The Draft Environment Impact Assessment (EIA) notification 2020 has become a hot potato for the ministry of environment, forest & climate change (MoEF&CC). First, the Delhi high court overruled the ministry’s decision on the time limit for public comments and increased it till August 11. Then, in response to a formal complaint of the environment minister for spamming his email account, the cybercrime unit of the Delhi police invoked a terrorism-related law to shut down the website of young environmental campaigners, who were running an online campaign against the draft notification.
Though the police have now withdrawn the notice, the public uproar against the draft notification continues. Reportedly, lakhs of people have written to MoEF&CC to scrap the draft. So why is there such a hullabaloo around this subordinate legislation?
The draft EIA notification 2020 seeks to replace the existing law – the EIA notification 2006 – which grants Environment Clearance (EC) to projects. The major criticisms against the new draft are that it dilutes scope of public participation, legalises post-facto EC, removes the requirements of EIA study for several categories of projects, and weakens the provisions of reporting by companies. To understand the significance of these changes, let’s look at the 2006 law.
The EIA notification 2006 is possibly the most amended piece of environmental law. It has been amended 43 times, and at least 50 office memorandums (worth 350 pages) have been issued to tweak this law. Many of these changes have diluted the original version for some or other industry. The 2020 draft, in large part, brings together several of these revisions.
Therefore, effectively the 2020 version is a little worse than the existing one. So, while I appreciate the criticism of the proposed draft, keeping the 2006 version or even improving it is not going to solve the environmental problems in the country either. Let me explain why.
First, the approach of conducting EIA of individual projects is bad science. The environment is affected by the cumulative impacts of all activities, which project-specific EIAs fail to capture. Even if individual projects meet all benchmarks, their cumulative effects may still destroy the environment. This is evident in most mining and industrial areas of the country – from Singrauli to Korba and from Vapi to Patancheru.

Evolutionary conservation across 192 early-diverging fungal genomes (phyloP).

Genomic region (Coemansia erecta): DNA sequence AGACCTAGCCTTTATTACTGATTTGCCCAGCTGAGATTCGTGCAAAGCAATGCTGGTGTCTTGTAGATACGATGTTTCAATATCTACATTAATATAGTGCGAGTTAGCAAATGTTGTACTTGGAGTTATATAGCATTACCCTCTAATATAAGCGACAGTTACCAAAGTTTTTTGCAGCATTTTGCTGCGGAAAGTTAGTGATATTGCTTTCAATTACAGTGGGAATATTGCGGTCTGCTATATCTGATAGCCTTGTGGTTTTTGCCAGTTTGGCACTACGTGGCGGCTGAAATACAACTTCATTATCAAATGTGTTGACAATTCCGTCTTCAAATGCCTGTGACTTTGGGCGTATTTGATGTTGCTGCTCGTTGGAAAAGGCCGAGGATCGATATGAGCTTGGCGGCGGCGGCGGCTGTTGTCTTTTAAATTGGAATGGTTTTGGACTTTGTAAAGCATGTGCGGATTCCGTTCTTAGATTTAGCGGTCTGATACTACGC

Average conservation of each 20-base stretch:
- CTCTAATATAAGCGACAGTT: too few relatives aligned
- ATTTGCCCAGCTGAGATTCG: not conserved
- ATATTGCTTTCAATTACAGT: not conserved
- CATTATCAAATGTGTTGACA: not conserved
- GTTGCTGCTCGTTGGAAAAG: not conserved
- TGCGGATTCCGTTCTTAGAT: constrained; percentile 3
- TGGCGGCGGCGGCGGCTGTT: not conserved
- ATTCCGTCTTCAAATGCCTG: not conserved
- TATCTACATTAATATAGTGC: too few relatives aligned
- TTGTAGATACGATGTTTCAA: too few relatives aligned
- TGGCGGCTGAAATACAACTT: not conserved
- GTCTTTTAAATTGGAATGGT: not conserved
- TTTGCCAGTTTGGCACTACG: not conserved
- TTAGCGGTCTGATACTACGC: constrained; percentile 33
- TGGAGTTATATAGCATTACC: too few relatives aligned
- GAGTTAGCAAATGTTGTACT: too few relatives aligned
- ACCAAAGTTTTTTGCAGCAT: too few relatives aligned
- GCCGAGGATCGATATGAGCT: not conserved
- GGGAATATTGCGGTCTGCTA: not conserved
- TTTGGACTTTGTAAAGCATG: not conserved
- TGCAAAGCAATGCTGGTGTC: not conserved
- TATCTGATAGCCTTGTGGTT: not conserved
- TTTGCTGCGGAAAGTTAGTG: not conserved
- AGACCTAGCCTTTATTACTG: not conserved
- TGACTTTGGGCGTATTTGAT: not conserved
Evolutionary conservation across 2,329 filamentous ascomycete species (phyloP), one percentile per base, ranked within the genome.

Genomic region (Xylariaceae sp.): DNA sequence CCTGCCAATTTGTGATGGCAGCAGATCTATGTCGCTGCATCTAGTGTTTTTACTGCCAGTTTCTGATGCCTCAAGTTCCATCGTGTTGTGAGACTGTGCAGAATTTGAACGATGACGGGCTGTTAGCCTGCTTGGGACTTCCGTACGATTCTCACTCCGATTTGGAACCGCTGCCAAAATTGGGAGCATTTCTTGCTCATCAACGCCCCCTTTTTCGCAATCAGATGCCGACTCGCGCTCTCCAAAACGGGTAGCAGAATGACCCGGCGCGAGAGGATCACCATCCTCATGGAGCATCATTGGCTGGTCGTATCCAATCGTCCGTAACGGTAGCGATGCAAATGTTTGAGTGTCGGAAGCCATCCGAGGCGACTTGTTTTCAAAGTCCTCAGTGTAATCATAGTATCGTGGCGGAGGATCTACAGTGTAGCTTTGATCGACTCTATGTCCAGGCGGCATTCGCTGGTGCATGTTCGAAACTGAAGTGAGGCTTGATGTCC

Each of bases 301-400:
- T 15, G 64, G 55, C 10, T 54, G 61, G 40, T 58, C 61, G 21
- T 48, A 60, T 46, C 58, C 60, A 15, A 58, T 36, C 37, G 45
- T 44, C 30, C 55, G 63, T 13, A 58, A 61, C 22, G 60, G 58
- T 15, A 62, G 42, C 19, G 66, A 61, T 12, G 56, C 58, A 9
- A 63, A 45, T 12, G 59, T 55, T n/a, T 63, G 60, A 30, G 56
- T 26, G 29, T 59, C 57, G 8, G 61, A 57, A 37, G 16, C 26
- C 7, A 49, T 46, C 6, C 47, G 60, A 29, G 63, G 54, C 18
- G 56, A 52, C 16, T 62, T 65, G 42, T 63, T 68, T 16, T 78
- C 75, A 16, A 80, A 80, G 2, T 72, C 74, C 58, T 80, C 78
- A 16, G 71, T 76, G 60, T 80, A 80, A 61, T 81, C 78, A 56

Second, the EIA report, which forms the basis for EC decisions, is prepared by a consultant paid by the project proponent. This creates an apparent conflict of interest, and therefore most EIA reports are not worth the paper they are written on. I am yet to come across an EIA report that says that a project is likely to have significant ecological impacts.
Third, the process of the public hearing, which is mandated to take into account the concerns of the project-affected people, is a sham. Public hearing as practised in India is neither an informed consultation nor an informed consent. Most times, it is organised in the presence of police force, and physical violence is not uncommon.
Worse still, concerns of the community are most often dealt with in a cursory way by the expert appraisal committees (EACs). EACs typically ask companies to make some investments like building schools or providing drinking water to appease the community. MoEF&CC has even formalised this by calling these expenditures as ‘corporate environment responsibility’ (CER) and directing companies to earmark 0.125-2% of the capital investment on CER.
Finally, the environmental conditions imposed on the companies are rarely monitored by authorities. Monitoring is based on self-certified half-yearly reports submitted by companies; this has been reduced to yearly report in the 2020 draft.
The fact is that the current EIA and EC process in India is defunct. While it involves a lot of paperwork, there is little improvement on the ground. 99.9% of the projects are cleared, and non-compliance of the safeguards is rampant. The paperwork and transaction costs, on the other hand, gives legitimacy to industries to argue for watering down the process further.
It is, therefore, time that we demand a new EIA law based on sound science, and robust and transparent decision making processes to safeguard environment and community rights as well as to reduce investment risks of industries. This can be achieved by integrating three environmental concepts.
The first is the strategic environmental assessment (SEA). SEA will help to evaluate the ecological ramification of policies and plans and address concerns at the earliest stage of the decision making process. Many countries have adopted SEA to integrate environmental concerns in policy making.
The second is the regional planning approach. This involves conducting carrying capacity studies and developing regional plans based on them. This will allow us to take into account cumulative impacts and also provide information to project proponents to decide the location of the projects beforehand.
The third is project specific EIAs. In this, EIAs should be done for major projects and not for all. The focus here should be to improve environmental management plans and post-clearance monitoring. To ensure quality EIA reports, an environment information centre should be established to provide independent data to consultants and the EACs. In all the three processes, public participation should be ensured to improve assessment and scrutiny.
The EIA process is the most important piece of environmental law as it has the scope to decide the development trajectory of the country. But this powerful piece of legislation has never been discussed or legislated by the Parliament. Time to take the EIA discourse to the Parliament floor and develop a new law suitable for the 21st century.
The writer is CEO, International Forum for Environment, Sustainability and Technology (iFOREST)